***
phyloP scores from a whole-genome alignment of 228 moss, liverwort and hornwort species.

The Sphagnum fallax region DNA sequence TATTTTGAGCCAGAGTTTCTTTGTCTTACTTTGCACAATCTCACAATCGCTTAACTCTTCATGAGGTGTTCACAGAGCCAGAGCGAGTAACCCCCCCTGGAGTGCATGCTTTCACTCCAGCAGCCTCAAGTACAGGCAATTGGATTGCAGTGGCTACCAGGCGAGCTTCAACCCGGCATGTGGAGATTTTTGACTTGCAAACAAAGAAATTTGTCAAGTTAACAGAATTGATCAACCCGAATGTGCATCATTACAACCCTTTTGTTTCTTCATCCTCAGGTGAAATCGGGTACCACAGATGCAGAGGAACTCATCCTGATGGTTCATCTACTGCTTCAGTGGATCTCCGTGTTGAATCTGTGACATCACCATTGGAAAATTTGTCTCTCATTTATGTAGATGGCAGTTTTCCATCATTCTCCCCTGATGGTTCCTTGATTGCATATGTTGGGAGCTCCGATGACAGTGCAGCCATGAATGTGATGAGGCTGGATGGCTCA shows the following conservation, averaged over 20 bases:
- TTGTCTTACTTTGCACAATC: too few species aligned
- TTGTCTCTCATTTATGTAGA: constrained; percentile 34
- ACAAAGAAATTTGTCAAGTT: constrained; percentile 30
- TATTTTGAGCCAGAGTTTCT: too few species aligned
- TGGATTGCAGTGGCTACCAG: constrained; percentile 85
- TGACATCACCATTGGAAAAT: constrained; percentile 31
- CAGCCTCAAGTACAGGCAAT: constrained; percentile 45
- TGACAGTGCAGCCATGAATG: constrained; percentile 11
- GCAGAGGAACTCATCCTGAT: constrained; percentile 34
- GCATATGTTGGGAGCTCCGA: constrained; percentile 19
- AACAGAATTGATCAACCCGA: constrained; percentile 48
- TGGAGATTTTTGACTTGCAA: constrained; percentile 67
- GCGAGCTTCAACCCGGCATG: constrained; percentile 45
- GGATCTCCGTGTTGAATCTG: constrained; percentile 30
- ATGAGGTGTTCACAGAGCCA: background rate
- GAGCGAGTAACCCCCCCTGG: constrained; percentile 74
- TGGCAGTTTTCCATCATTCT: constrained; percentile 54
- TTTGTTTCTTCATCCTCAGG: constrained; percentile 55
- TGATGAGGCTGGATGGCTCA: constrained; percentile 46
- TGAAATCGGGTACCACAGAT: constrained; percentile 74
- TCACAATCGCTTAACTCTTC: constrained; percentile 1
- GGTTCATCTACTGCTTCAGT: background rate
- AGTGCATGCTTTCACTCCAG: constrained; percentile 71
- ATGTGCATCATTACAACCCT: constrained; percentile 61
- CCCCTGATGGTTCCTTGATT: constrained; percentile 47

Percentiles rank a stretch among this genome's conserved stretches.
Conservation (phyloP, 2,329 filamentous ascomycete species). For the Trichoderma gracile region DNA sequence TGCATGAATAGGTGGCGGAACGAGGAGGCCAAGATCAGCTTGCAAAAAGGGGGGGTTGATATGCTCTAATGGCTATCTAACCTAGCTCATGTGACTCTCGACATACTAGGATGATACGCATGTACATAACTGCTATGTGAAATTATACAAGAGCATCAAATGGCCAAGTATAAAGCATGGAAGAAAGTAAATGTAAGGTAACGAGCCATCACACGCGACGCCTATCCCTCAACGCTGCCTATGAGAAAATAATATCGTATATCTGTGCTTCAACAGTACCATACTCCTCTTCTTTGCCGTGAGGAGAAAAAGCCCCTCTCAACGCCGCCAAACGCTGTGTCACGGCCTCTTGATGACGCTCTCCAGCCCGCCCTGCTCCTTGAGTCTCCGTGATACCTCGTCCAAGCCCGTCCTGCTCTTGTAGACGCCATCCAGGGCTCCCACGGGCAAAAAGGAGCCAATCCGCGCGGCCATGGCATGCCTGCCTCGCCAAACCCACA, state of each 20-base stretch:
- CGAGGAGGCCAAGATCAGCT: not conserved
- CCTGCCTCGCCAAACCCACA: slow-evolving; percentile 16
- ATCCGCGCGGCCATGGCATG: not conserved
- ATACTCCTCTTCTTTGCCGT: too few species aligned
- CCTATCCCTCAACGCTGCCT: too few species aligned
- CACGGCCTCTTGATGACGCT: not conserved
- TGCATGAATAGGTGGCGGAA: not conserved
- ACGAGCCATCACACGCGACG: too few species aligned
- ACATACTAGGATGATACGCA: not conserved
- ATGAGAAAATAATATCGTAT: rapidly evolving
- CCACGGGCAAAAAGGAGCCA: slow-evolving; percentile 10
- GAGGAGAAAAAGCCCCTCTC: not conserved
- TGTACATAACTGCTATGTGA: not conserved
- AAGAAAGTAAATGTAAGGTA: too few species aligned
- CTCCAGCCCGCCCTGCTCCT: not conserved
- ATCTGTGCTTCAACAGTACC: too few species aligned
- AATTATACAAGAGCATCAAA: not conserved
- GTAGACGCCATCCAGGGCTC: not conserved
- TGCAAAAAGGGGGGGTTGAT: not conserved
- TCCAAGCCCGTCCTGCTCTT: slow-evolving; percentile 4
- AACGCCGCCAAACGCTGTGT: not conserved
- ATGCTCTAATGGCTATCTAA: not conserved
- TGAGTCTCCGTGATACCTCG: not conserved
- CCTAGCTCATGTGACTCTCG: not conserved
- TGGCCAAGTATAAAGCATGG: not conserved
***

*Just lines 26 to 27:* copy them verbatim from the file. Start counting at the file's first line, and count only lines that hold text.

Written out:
- ATGTGCATCATTACAACCCT: constrained; percentile 61
- CCCCTGATGGTTCCTTGATT: constrained; percentile 47